News Brief: Djangling by a thread

Yesterday afternoon I received an email from the Ministry of Justice inviting me to 'blog' about their news release regarding the announcement on compulsory mediation assessment. I declined, pointing out that I had put a link to their news story (as against the news release) on Family Lore Focus, but that I thought I had covered the story enough for now on Family Lore. Well, it seems that I lied about the last part, as a couple of items that showed up in my feed reader this morning have prompted me to mention the story again.

It seems that I was not the only one to receive an email from the Ministry of Justice. Pink Tape received one as well, prompting her to 'blog' A GIFT from the MoJ, in which she dissects what she calls 'the fatuous press release'. Here's a taste:
"Do not think I am opposed to mediation. I’m not. It’s not mediation or the promotion of mediation I’m attacking. It’s the promotion of mediation as a potential solution for everyone (with the exception of a limited category of dv sufferers) and the fingers in ears approach to suggestions that there may only be a smallish proportion of the types of cases that currently go through the courts that can successfully be diverted elsewhere."

Excellent stuff, and well worth a read.

Pink Tape is not the only one with something critical to say about the announcement. Family Law points out that the proposals have been announced despite a national shortage of family law mediators, something that I have suggested here myself. Even the Telegraph is putting the boot in today, with a story publicising criticisms of the Government for promoting mediation to mask planned cuts to legal aid.

I don't know whether it is due to pressure from the high level of opposition to the Government's proposals regarding mediation and legal aid, but Justice Minister Jonathan Djanogly's grip on things seems to be hanging by a thread after two recent parliamentary blunders, amusingly pointed out by Obiter in the Law Society Gazette today.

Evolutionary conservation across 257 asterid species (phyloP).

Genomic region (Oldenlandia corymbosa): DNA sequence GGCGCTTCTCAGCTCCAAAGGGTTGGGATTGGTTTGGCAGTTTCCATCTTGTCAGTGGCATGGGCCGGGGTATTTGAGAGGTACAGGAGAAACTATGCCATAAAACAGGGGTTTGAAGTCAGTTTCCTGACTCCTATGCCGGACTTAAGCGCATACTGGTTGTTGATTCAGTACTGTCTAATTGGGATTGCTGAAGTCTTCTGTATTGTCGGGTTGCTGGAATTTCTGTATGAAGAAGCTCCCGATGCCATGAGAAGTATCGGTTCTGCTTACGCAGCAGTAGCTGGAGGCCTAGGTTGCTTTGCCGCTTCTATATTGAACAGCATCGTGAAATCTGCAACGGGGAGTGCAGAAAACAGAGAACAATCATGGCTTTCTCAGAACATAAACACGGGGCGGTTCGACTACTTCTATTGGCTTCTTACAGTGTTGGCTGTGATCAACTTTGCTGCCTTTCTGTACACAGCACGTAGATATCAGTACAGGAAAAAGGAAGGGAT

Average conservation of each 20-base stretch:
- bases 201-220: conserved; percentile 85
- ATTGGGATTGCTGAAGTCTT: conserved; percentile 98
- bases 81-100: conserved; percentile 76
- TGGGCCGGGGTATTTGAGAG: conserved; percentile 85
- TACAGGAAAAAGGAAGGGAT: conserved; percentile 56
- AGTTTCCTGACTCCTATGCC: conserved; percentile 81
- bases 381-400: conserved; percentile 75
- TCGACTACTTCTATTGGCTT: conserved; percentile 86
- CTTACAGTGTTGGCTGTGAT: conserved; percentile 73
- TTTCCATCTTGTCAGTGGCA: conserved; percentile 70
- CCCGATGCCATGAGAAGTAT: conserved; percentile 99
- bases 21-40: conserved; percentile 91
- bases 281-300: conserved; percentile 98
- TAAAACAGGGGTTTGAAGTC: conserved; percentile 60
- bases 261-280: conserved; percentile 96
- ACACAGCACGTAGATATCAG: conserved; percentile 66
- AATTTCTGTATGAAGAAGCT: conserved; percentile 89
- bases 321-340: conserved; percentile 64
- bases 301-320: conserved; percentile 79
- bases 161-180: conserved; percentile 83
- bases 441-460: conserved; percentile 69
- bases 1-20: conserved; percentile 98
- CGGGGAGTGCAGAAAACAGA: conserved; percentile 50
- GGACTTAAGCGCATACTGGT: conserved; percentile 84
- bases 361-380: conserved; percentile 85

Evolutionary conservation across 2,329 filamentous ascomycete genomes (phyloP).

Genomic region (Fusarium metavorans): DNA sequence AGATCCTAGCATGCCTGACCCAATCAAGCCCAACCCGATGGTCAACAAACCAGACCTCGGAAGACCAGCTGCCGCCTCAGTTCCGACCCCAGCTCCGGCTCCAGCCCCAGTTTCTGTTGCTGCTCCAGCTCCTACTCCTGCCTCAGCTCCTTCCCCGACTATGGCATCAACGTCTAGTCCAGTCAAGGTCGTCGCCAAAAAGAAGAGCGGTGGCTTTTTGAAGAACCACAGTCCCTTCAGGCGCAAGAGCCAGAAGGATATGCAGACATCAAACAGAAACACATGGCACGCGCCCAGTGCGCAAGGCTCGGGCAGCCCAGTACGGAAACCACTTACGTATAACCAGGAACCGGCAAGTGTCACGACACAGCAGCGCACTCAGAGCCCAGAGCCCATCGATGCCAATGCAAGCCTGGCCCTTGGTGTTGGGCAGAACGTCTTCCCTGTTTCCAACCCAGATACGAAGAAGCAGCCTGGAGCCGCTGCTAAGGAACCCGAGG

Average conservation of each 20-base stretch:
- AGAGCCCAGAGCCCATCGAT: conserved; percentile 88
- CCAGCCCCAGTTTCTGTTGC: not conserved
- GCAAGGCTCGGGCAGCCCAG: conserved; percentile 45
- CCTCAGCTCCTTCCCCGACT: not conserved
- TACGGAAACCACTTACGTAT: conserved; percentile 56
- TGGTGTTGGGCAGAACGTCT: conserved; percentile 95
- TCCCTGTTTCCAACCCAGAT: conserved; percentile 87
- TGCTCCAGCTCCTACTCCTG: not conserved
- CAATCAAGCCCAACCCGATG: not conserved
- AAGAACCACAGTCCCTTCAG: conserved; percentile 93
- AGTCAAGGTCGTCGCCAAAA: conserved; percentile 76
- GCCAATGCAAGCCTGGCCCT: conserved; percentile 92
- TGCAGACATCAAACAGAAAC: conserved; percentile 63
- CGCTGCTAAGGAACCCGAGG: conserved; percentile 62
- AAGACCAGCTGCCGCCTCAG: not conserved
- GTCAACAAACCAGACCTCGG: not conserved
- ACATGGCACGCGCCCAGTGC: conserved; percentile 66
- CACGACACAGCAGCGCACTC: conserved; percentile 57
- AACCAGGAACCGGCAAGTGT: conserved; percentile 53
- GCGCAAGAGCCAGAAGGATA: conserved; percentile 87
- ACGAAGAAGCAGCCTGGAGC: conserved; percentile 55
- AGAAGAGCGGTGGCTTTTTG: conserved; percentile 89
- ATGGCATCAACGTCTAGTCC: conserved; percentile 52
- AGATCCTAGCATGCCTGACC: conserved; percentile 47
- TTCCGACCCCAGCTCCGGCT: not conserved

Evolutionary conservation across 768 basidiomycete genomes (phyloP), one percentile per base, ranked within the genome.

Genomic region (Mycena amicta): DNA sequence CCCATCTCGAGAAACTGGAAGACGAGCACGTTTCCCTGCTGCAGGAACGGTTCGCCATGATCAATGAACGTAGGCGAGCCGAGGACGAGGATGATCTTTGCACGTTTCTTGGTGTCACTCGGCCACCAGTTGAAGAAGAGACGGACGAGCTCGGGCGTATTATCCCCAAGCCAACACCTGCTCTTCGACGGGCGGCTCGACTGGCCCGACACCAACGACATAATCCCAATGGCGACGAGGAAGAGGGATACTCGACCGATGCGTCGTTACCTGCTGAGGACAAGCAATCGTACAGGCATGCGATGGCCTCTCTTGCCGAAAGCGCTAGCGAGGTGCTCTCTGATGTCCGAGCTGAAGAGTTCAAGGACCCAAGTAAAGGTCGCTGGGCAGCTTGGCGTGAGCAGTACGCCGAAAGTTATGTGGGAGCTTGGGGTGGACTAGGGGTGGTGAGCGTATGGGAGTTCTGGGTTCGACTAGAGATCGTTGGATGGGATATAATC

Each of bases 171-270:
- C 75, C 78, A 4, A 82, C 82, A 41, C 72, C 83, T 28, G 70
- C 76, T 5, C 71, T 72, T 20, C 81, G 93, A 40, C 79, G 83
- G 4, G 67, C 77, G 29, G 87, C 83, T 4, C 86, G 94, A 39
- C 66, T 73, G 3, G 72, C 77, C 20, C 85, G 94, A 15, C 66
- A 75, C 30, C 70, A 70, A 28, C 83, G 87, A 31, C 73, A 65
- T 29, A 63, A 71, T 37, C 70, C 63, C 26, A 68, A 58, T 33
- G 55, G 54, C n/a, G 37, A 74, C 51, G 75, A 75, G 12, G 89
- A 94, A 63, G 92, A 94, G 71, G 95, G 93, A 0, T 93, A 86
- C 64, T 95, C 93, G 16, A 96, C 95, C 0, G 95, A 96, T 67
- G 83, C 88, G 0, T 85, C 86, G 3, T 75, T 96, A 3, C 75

1. So, a question then. How does one become a family law mediator? What qualifications (if any) are required? What type of people usually do it?Anyone?

    I just had a thought that they were lawyers with no interest in making the thing work, or feminist probation officers. Might be wrong, but that has been my expeience.

    Someone like Ann Widdecoombe I would like or Polly Toyneby or Madge Rosenthal (Daily Mail person, may have got her name wrong). Perhaps it is below their paygrade though. Although I'd pay £300 an hour for Polly to mediate, no worries. Or Claudia Schieffer perhaps. But not Katie Price. Frank Bruno might also be interesting, or Lennox Lewis. Yes, Lennow would be a big hit and good mediator I think. Advice to him if he is listening. Probably below his pay grade also though unfortunately.

  2. You can find the answers to your questions here. (Scroll down to the question "family mediators - who are they, are they qualified, and where can I find one?")

  3. do feminist probation officers EVEN exist?
    do feminist ex-probation officer mediators exist?
    how does one spot them? is it the shoes?

  4. They stare at the man when in mediation the whole time, looking like they want to kill him for being a paedo. Happened to me. I was frightened to move for him attacking me. My ex wife and him had a session and he obviously swallowed it hook line and sinker. He advised also that he was a probation officer. Was a very bad session. The feminist female ones do wear sensible shoes also I think.

  5. David, you crack me up sometimes.

  6. them feminists eh? still destroying the fabric of western civilisation. and pushing up the price of sensible shoes. good for the unthinking cliche industry, though.

    ps your word verification 'menver' - insulting and sexist. i'm reporting you to ... somebody.

  7. menver, what you on about?

  8. don't you oppress me by not taking my comments seriously, john! you're double reported.
    word verification a bit better: misibui. it celebrates the struggle of the female spirit.

  9. Don't you oppress me with all this talk of 'struggle'. It's not that bad.

    Is it a choice of women oppressing men or men oppressing women? Probably.

    I Wear the trousers in my household anyway.

    Admittedly, only I live there (with the exception of my girlfriend and her children and my children and our child from time to time).

    I am getting confused. I probably do oppress women, rather than them oppress me. But I do definitely wear trousers, I do know that much, I think.

  10. wearing trousers is a good start. better than not wearing trousers, i reckon.
    (unless they are the trousers of oppression).

  11. Lol, 'the trousers of oppression', I like the sound of that. Not sure what it means, but sounds like fun, could be wrong though, don't mean to upset anyone.


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